'Pintcha Kamion' arrives next, and this one kicks the energy up a notch. The percussion is up tempo and full of vitality, with the instrumentals that arrive soon after full of hope and passion, as we shift through the gears with a surprising intensity, the vocals delivered with a real punch as we can't help but get up and dance. The shifts between high octane lines and rhythmically intense passages help to keep the fire burning, the energy pulsating through our veins as we simply cannot get enough of it. The guitar solo, well need we praise the guitar work on this record any further! wonderful. 'Pena Di Galiña' arrives next, and the energy takes a dip down on this one just a bit. The drums swing from left to right as the horns and brass set the feels in a melodic sense, their presence filling every single corner of the top ends with purpose and presence, with the vocals that arrive soon after only furthering the immersiveness. The shifts between the horns and the vocals craft continual engagement as time passes by, keeping our sights firmly set on the prize as we sway and sway some more with the passing winds, emotionally and physically satisfied with the experience we are being presented with. Gorgeous stuff. 'Amigus Ka Bali' arrives next, which wraps up the track listing for the vinyl release, and this one starts with energy and purpose. The guitar gets us going as the horns and drums emerge underneath to help craft the onward progression, with the vocals arriving soon after to complete the picture, with the onwards trajectory one of continual searching and exploring, effortlessly breezing through the bars and stanzas with such majesty and ease. The way in which the various elements synergise with one another is truly wonderful, with our hearts and minds totally enamoured with all that flows through the tracks core. The instrumental break then leads back into the vocal laden verse, with the vocals working alongside the intricate guitar playing to maximum effect, as we slowly nod our head to the undulating vibes that spew forth from within. Beautiful stuff.
Now we enter into the final part of the record, which features three digital only songs that were originally released on the 1978 LP 'Djiu Di Galinha', and we kick things off with 'Apili'. The track differentiates itself from the previous sound not in terms of structure or application, but in terms of the instruments used, with the electric guitar replaced gorgeous acoustic leads and a expressive piano lead line featuring prominently within the mix. The vocals are on point as always, matching the deeply intricate melodic structure that persists underneath with a equally compelling narrative that soars, flutters and speaks in equal measure, keeping us firmly locked in as time passes by. 'Flema Di Korcon' arrives next, and this one turns to a differing feel once again. The congas lead the way in crafting a percussive feel, with keyboards and a more rock style lead guitar coming into the picture to craft a very compelling groove indeed, with the vocals moving in and out of view in order to add further to the movement of the track. All the elements work in unison on this one, with every feature finding space within the groove in which to express itself to the fullest extent, with the dip in energy leaving us waiting with baited breath for what might transpire, and sure enough we lead the way back into the groove, and it's absolutely glorious. To wrap things up, we have 'Djiu Di Galinha', which was written by Schwarz about his experiences in prison. The track begins with the looping guitar lines unravelling over some light drumming patterns and key lines, with the composition picking up steam as the vocals slide into view, their longing presence softly speaking over a bed of meaning and rhythm, with the hats moving into view soon after to provide momentum of the highest order. The track moves along at a very sauntered pace indeed, shifting through the gears with impeccable timing and all the grace in the world, as the vocals groove within the rhythms to an expert degree. It's a final statement on a record that has simply left us jaw dropped, from the incredible compositions to the genius like instrumentation, to the tone and the feel of it all. There's so much to marvel at here.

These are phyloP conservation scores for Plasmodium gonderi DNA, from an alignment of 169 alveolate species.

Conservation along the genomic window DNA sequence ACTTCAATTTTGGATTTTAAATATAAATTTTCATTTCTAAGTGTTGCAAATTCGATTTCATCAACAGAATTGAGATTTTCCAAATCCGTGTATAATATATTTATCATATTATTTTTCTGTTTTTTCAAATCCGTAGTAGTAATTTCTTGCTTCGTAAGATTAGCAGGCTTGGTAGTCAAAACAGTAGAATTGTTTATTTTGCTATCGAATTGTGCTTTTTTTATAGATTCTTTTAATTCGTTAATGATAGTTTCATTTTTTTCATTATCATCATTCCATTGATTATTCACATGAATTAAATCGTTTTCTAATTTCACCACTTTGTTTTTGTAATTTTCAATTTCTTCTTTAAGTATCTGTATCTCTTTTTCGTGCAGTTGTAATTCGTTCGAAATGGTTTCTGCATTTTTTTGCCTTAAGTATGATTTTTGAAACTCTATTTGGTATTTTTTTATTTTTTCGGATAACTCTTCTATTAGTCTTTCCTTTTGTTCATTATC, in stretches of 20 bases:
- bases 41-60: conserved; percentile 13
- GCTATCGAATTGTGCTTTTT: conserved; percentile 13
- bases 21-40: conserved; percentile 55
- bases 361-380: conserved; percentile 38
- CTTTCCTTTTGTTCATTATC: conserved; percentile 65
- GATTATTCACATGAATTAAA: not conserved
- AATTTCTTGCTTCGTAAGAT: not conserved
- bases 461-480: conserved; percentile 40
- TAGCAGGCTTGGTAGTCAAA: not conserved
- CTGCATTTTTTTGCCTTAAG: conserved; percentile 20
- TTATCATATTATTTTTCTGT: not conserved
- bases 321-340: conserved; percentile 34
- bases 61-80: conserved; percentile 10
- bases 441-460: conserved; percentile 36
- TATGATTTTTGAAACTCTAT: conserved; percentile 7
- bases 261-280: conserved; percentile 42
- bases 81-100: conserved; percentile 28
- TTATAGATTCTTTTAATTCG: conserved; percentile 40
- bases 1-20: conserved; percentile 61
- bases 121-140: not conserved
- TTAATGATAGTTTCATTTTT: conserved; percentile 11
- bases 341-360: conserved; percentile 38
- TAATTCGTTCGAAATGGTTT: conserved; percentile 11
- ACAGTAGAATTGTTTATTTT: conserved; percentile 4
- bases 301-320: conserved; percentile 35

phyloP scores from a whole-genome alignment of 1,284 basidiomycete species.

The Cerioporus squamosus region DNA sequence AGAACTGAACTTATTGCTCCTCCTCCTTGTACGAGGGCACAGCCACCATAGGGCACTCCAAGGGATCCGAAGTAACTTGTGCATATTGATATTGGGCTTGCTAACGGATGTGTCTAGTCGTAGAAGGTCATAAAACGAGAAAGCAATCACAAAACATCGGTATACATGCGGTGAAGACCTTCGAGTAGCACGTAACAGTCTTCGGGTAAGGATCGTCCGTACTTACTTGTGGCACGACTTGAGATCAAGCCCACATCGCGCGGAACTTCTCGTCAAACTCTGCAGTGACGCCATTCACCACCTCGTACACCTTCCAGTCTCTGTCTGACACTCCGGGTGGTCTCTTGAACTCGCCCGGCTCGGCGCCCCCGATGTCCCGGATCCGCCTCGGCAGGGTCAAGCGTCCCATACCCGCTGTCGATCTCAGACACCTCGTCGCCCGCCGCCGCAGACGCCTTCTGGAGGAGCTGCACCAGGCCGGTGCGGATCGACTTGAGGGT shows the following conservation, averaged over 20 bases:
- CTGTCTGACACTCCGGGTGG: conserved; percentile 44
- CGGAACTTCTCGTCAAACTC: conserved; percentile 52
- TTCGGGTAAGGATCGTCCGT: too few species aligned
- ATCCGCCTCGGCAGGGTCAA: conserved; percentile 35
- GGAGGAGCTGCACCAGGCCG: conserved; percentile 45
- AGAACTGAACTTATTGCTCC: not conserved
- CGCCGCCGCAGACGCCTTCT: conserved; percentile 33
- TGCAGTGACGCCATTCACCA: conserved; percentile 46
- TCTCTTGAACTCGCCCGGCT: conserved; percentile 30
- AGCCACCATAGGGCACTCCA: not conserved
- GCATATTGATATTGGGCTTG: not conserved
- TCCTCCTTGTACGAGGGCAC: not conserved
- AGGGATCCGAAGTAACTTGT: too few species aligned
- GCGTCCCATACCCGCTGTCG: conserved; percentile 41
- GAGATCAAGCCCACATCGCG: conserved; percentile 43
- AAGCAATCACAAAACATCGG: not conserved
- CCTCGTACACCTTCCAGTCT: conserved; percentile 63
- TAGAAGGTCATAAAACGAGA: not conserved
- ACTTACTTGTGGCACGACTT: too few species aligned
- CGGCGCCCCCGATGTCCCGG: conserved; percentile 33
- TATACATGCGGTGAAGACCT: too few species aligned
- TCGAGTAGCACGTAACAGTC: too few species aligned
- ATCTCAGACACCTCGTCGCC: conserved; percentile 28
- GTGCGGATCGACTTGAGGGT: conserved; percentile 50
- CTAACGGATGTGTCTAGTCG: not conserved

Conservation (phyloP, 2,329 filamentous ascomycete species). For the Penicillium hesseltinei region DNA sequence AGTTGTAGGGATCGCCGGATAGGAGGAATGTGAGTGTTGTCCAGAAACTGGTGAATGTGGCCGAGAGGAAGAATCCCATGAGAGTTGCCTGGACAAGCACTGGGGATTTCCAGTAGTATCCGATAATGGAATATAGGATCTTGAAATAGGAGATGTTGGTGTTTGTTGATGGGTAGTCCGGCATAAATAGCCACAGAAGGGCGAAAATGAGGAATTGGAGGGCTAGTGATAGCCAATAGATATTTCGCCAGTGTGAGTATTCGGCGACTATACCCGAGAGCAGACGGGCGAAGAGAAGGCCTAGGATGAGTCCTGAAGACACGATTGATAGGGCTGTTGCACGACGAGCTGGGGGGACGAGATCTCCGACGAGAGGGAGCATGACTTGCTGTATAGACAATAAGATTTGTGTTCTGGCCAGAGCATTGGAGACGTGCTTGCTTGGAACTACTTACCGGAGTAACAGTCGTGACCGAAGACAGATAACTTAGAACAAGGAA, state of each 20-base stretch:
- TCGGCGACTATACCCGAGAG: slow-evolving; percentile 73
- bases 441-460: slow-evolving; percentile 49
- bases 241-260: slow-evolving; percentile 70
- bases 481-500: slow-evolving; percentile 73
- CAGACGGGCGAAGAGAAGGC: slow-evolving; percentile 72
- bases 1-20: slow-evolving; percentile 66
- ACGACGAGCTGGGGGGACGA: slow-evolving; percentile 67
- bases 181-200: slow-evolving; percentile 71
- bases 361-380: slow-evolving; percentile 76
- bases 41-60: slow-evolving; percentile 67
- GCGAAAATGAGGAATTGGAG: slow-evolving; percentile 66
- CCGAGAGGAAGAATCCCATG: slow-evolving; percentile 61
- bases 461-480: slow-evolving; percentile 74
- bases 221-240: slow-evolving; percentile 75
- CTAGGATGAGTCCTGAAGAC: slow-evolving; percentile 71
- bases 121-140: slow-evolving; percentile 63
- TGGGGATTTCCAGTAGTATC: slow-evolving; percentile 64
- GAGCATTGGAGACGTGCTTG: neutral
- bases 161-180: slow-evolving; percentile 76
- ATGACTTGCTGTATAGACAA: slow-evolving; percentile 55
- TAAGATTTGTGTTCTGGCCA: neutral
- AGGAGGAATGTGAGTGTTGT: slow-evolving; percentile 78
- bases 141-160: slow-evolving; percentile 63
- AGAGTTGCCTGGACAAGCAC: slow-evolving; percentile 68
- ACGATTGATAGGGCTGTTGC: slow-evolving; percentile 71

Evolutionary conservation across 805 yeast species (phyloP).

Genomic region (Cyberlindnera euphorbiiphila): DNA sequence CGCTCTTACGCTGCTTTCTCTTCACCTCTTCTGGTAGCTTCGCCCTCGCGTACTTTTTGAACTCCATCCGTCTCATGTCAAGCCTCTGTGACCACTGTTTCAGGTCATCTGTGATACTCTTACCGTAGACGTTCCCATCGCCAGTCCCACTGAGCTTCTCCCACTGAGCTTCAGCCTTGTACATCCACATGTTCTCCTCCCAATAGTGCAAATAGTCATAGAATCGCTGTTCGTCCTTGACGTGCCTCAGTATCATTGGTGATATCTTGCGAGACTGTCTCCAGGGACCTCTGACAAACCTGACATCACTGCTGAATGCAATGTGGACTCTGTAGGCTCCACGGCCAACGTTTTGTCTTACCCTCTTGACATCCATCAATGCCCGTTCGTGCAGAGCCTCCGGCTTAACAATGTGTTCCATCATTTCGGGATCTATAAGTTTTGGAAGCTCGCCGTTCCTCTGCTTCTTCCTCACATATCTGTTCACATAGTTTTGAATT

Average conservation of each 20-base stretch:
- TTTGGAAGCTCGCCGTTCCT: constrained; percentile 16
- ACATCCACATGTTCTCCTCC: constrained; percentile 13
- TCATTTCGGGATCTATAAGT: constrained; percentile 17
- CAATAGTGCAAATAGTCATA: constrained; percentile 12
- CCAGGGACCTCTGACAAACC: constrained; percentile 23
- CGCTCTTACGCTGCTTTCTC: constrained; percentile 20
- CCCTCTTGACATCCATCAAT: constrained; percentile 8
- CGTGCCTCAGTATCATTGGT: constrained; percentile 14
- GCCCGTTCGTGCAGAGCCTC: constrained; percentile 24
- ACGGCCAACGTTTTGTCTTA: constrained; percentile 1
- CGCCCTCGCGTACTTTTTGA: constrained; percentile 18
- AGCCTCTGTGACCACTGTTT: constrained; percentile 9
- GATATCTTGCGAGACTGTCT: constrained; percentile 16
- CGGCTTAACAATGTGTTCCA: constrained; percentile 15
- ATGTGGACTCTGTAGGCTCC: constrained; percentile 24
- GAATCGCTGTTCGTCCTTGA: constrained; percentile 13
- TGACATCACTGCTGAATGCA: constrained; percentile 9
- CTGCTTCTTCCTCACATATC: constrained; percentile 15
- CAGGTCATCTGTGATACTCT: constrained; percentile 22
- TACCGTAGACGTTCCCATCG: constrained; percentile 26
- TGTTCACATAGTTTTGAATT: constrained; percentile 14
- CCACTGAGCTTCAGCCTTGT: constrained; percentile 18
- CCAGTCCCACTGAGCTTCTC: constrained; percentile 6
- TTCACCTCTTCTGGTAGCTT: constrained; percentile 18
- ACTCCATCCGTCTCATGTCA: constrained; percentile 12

Sometimes the sound of a record leaps out and sits right next to you, pointing out the feels contained within in a hope of allowing you to access what is trying to be conveyed. On many occasions when listening to this record, you get completely drawn into the world being vividly painted before your eyes, the sweetest of tones washing over you and encircling your mind with a delightfulness reserved only for the very finest of musicians. Schwarz and Cobiana Djazz could certainly play, thats for sure, but it's how they used their musical abilities to great effect that remains the real winner on this front, with the guitar and drums outlined to perfection whilst the vocals, well you know what they are already about already. All of the instruments work to portray a mood, and whilst we weren't around to experience the atmosphere leading up to the country's independence, you can feel what that notion meant to the band and indeed the people who listened to their music at the time. It's emotional, meaningful and impactful, with those notions combining to create a sound that is hopeful yet yearning at the same time, and the results couldn't be more spectacular. A truly iconic release, and as reissues go this year, this might just be the very best of the lot.